And my job isn’t so great anymore. The tools I have to break through the lies don’t feel as good. What has happened when I feel sorrier for the guilty than I do for the innocent, when they both start looking the same?

“I guess that makes sense, Justin,” I say patting him on the back. “But I already tried to get him to tell me the truth and he isn’t budging.”

Justin sits up straight again. His tears wiped dry. He asks me what happens next and I tell him about juvenile rules. The twenty-one days in jail. The sex crime segregation inside. How he needs to listen to the guards when they tell him to do something.

“But first, I need to call your mom,” I say, standing up, his head tilting up to look at me and my partner as we move towards the door. “Tell her what’s happening.”

“Right now? You’re going to tell her right now?” he asks. His voice echoes fear. Dave keeps walking towards the monitoring room to shut off the video.

“It’s policy, remember. You’re seventeen.” And in truth, I do not want to make that phone call. I know what I’ll hear. Not her son. What had she done wrong? As if any of it had anything to do with her. Why was God punishing her? And what can I say to her that won’t turn into a religious debate? Who was she to judge?  Do I need Jesus to come down and ask her to cast that first stone to make her understand that she is no better than him, or me for that matter, setting kids up to fail in a system that is flawed. Justin is seventeen, and now facing the same amount of years in jail. If not more. He doesn’t need a mother to judge him when there are so many others just waiting in the wings.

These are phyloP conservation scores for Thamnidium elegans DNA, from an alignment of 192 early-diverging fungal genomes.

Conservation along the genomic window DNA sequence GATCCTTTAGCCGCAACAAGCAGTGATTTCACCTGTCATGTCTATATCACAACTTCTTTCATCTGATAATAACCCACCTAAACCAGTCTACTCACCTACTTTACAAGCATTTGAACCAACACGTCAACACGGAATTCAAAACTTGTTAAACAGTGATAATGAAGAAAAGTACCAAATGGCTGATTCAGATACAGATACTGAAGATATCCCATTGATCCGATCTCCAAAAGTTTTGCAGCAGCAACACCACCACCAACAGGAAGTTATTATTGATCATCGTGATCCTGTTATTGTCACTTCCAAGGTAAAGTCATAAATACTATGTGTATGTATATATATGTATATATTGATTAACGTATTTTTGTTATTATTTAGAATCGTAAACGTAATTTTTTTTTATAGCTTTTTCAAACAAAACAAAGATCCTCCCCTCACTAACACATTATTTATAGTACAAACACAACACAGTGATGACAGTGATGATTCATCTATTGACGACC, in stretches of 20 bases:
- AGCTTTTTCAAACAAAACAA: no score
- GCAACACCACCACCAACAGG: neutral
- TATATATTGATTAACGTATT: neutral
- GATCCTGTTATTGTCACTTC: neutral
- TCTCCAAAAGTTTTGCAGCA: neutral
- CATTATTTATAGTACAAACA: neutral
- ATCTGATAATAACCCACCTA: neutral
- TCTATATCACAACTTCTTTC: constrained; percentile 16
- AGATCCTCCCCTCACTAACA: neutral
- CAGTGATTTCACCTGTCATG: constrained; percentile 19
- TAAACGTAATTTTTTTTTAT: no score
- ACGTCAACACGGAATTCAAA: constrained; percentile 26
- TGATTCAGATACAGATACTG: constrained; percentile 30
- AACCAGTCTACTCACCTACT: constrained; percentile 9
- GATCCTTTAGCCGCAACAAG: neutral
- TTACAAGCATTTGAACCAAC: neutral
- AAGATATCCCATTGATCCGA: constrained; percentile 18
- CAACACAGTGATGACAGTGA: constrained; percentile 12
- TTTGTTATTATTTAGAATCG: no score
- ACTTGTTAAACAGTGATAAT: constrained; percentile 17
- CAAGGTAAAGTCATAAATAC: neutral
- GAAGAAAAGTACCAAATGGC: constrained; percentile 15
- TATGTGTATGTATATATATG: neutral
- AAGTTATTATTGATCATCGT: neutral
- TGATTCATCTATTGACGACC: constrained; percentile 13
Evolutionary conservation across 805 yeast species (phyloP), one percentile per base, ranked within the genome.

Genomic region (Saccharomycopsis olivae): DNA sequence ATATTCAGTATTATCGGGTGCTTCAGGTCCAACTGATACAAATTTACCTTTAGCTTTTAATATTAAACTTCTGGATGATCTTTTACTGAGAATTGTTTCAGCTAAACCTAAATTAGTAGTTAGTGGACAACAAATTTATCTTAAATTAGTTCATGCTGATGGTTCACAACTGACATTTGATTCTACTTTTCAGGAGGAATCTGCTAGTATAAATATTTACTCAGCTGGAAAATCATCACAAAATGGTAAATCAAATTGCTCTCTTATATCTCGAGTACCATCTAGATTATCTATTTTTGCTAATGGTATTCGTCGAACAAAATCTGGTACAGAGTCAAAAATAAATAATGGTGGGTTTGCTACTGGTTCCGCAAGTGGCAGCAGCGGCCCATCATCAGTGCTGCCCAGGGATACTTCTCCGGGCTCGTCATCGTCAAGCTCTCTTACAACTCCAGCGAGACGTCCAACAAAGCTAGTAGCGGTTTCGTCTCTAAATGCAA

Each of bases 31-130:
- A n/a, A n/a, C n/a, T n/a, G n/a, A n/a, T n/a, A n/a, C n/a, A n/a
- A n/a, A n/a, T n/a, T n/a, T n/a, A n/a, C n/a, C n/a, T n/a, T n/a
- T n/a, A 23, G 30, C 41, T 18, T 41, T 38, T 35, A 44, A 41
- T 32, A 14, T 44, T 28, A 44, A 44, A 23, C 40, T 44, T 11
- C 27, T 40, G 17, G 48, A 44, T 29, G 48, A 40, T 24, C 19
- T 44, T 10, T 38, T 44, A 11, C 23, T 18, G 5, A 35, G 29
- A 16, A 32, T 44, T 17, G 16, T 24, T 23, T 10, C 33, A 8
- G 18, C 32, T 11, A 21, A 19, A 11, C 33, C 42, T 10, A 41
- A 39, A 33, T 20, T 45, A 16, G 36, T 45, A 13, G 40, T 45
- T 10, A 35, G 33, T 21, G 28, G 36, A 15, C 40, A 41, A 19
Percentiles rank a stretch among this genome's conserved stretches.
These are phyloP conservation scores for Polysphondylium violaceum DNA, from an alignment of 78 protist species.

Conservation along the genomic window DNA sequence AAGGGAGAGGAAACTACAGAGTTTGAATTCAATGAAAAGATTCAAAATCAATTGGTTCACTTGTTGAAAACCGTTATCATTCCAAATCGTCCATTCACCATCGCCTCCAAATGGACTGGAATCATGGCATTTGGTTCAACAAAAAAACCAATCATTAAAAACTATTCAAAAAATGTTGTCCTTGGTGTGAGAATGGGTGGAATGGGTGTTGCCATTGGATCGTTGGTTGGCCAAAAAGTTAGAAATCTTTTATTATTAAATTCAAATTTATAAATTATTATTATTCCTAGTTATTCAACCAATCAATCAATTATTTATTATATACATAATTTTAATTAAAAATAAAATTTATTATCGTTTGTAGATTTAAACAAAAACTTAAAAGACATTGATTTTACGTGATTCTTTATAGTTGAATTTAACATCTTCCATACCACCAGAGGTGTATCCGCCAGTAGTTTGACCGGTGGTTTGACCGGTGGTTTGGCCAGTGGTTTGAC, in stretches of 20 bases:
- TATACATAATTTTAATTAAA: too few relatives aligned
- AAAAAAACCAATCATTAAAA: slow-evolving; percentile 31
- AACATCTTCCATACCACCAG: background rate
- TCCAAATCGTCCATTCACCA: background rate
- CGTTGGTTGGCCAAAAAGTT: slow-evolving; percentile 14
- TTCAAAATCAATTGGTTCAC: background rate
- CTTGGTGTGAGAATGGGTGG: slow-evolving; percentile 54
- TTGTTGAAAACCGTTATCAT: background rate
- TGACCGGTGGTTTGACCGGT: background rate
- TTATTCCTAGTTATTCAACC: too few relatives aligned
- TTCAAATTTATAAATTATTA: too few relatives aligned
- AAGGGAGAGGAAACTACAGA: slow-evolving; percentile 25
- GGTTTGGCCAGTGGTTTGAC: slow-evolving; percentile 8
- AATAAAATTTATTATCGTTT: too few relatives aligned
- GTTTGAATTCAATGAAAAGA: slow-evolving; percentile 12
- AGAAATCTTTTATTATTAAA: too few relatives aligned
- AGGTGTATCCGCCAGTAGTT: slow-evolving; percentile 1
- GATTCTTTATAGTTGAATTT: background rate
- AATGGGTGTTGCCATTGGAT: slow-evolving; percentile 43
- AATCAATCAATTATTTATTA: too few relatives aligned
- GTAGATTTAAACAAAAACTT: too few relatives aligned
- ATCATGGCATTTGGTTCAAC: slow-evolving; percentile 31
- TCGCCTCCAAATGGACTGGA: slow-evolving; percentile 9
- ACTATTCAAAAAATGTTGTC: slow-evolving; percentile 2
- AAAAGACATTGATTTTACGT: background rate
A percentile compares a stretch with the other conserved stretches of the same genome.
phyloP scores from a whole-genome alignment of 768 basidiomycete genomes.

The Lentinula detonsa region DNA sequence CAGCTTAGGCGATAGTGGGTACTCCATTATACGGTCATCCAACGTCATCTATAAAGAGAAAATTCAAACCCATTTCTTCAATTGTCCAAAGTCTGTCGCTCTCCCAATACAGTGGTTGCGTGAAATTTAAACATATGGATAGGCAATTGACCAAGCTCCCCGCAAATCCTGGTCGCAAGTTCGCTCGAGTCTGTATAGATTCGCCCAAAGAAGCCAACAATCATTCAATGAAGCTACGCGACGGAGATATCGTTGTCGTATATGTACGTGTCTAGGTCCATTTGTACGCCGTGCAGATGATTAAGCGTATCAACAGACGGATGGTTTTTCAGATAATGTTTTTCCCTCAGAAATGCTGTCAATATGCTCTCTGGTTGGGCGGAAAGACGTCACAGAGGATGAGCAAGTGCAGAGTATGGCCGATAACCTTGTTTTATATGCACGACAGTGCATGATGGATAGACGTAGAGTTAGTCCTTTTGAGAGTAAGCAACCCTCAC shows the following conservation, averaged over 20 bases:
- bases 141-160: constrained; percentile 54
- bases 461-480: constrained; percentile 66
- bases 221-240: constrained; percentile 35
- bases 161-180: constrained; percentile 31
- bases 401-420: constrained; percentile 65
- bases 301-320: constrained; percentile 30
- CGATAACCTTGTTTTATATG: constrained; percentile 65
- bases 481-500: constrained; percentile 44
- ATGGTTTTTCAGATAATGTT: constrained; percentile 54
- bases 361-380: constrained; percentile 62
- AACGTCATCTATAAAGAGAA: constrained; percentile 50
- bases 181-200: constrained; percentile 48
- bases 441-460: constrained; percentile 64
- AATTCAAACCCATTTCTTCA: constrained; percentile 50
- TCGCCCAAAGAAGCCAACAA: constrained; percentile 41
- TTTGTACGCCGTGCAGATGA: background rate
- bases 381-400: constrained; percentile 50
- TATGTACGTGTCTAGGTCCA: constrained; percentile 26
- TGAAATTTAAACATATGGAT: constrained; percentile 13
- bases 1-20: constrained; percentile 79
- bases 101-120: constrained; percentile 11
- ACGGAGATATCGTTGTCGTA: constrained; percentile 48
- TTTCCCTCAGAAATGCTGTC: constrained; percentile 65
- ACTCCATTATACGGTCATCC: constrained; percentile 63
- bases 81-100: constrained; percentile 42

I know the system. Close enough to eighteen, he will be direct filed, kicked up to adult court. What has he done, really? In the eyes of all those who have no idea what it is really like down here, in this carpeted confessional? They have no idea what real life is. They don’t get to listen to all the lies from both sides. What gets said in this room, with the victims, with the suspects, everyone, isn’t really what it sounds like even though it is exactly what it sounds like. The boys were just playing tug of war in the woods. That’s sounds harmless enough. Kids will be kids. Part of me wants to sit with him. Tell him it will be okay. I spend so much of my days almost preaching to my suspects about telling the truth and now here I am, wanting to tell him a lie.

Justin lowers his head again, wiping tears with a flat hand against his cheek. Trying to man up when his world is falling apart around him. “Can you do me a favor, Detective?”

We don’t do favors. Miranda doesn’t allow for it. A defense attorney would love for me to try. Extend my hand in real friendship. Give him something for something. Quid, pro, quo is a very slippery slope in my world.

My hand is on the doorknob. He wants time to compose himself. A drink of water. A trip to the bathroom, perhaps. I think of my own son, still too little, still too, everything. “What’s that, Justin?”

He turns his face up to mine, dry now, but still not ready for what’s next. “Can you tell my mom it was a girl?”

He Said, He Said was originally published in J Journal magazine last fall. See the link on the right side of my home page to get a subscription.